Looking from men’s perspective, that particular point in history was a good time for Christ to come. There were many things occurring at the time of the first century. At least by human reasoning, the time seem to be ideal for Christ to come then.

  1. There was a great anticipation among the Jews of that time that the Messiah would come as the Roman rule over Israel had made the Jews hungry for the Messiah’s coming.

  2. Rome had unified much of the world under its government, giving a sense of unity to the various lands. The empire was relatively peaceful, travel was possible, allowing the early Christians to spread the gospel. Such freedom to travel would have been impossible in other eras.

  3. While Rome had conquered militarily, Greece had conquered culturally. A “common” form of the Greek language was the trade language and was spoken throughout the empire, making it possible to communicate the gospel to many different people groups through one common language.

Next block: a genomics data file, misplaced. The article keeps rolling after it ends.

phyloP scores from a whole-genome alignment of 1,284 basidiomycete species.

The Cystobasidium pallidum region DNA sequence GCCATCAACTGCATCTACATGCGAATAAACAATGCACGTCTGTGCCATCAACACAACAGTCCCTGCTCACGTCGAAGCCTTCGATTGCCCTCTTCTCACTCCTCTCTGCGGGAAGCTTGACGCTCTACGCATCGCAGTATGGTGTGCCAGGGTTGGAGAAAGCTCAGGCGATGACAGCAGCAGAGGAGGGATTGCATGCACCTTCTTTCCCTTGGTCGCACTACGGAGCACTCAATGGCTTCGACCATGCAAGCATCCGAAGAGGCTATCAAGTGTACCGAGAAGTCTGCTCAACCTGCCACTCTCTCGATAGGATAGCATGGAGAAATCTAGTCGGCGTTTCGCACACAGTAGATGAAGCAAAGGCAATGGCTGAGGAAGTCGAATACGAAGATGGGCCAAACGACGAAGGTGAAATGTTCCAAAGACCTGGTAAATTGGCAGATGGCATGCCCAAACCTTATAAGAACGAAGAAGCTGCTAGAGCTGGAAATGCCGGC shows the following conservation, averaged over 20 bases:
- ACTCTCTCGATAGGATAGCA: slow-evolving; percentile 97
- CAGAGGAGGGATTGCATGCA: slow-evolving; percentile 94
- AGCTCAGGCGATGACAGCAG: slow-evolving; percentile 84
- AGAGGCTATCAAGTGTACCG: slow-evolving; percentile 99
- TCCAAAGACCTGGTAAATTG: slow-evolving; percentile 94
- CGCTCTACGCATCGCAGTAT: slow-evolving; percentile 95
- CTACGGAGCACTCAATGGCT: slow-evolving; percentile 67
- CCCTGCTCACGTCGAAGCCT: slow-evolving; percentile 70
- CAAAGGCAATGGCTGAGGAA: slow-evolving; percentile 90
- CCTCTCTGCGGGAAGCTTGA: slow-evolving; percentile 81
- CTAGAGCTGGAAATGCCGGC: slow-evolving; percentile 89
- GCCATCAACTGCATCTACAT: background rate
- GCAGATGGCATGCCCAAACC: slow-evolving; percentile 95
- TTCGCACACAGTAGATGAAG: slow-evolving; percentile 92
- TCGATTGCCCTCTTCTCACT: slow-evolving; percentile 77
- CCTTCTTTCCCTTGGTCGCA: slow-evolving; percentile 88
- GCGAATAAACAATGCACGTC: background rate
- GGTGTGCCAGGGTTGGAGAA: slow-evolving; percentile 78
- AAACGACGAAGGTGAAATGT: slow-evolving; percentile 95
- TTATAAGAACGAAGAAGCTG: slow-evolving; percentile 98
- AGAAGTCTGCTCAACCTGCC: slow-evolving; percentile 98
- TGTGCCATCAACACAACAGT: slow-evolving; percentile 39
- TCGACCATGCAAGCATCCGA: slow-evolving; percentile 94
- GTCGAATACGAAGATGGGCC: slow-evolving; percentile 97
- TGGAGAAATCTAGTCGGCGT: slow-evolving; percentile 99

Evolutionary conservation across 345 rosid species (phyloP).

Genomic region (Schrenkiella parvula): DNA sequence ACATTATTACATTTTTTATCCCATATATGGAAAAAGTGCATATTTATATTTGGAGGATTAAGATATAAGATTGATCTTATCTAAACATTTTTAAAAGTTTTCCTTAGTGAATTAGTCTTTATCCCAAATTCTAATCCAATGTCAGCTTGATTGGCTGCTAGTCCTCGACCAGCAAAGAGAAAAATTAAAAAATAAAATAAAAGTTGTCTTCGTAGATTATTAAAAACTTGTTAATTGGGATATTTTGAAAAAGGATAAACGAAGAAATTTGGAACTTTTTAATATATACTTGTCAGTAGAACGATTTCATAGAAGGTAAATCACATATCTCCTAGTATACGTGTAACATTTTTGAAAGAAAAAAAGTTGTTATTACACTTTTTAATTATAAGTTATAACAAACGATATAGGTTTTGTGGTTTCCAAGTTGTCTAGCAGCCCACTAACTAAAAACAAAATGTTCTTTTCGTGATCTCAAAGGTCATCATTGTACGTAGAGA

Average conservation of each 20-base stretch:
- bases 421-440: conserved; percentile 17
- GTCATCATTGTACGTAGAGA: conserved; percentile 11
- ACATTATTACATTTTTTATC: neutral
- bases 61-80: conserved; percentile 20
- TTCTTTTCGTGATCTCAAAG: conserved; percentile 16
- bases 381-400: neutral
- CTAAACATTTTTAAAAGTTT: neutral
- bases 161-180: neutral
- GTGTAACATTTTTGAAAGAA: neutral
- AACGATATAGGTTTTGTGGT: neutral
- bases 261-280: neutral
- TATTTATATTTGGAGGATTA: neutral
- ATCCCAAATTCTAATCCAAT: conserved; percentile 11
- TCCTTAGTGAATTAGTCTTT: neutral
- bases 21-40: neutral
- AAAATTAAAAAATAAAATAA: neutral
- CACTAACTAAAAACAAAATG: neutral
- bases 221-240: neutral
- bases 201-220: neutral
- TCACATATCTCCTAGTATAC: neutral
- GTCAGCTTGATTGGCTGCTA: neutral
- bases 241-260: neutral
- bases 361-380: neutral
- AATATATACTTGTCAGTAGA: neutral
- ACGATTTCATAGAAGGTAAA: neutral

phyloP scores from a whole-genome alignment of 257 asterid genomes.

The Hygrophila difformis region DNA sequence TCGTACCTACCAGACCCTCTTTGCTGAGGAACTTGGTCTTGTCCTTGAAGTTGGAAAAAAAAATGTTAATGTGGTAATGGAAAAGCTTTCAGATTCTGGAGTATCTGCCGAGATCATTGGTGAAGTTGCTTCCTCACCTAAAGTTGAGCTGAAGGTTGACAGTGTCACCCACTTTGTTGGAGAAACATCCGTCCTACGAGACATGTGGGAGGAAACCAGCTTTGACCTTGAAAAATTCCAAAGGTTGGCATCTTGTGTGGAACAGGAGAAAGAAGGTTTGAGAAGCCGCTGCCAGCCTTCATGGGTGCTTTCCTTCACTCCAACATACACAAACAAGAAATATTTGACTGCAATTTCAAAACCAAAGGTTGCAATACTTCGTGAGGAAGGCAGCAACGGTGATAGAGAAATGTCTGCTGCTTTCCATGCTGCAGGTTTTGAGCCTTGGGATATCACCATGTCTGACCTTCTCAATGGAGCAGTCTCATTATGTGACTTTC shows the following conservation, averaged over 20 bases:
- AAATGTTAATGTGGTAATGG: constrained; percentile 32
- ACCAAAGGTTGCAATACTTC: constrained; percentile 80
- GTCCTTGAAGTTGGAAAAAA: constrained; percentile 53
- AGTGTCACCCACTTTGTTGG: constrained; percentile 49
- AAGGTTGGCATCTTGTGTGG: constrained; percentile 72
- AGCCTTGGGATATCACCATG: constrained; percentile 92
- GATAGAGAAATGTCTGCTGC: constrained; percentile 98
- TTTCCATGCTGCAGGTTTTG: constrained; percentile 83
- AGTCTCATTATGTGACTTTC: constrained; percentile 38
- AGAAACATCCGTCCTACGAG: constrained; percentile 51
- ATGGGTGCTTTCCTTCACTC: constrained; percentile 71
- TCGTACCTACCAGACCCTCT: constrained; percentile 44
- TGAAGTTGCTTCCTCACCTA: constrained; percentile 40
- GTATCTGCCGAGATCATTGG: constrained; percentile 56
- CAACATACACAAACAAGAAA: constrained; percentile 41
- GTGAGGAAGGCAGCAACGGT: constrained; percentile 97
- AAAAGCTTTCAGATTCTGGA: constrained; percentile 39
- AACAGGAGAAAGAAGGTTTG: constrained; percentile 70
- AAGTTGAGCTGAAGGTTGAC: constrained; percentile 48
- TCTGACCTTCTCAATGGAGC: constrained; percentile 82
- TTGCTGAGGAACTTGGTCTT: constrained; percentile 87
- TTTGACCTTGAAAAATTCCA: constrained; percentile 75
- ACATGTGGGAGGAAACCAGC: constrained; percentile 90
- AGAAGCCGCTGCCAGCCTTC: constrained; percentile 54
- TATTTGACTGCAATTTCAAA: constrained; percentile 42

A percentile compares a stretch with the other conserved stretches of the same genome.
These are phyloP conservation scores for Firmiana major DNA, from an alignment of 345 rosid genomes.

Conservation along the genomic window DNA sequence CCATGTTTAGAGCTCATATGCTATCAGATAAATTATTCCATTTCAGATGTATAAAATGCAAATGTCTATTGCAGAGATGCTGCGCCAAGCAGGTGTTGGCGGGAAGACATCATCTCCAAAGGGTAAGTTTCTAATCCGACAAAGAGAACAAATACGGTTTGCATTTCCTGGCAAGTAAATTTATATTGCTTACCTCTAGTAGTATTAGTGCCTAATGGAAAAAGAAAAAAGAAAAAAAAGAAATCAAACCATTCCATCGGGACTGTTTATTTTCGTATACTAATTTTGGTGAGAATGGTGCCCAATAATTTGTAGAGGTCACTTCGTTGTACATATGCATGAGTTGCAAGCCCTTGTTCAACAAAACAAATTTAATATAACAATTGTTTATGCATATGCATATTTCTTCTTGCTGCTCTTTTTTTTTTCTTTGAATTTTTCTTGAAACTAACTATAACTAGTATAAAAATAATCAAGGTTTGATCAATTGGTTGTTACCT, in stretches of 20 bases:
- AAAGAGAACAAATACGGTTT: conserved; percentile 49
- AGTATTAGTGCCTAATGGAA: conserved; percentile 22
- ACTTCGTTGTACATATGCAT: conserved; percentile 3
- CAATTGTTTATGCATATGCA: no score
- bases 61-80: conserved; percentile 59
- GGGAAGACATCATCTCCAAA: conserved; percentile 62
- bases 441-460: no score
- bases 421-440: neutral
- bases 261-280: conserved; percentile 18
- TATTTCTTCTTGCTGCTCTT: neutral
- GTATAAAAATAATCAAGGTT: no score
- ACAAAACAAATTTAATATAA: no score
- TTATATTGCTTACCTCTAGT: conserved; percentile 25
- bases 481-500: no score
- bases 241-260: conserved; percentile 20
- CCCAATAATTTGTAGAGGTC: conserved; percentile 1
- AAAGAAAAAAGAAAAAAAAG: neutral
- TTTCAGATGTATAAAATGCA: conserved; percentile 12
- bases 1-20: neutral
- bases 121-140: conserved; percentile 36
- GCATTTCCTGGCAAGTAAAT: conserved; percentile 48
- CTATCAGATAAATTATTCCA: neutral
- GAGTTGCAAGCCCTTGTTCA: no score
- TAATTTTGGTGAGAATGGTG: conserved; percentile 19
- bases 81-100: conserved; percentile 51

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I +1 for the first part, but this answer really just pushes the question back a few levels: I might now ask "Why was the law not sent earlier?" Also, I might ask "Why did he not come later?" All the other points can easily have occurred differently. –  fredsbend May 16 '13 at 19:09

We do not know. We only know that He came at the appropriate time. Galatians 4:4-5:

4 But when the fullness of time had come, God sent his Son, born of a woman, born under the law, 5 to ransom those under the law, so that we might receive adoption.

From this we know the well-known facts that at the time of His coming: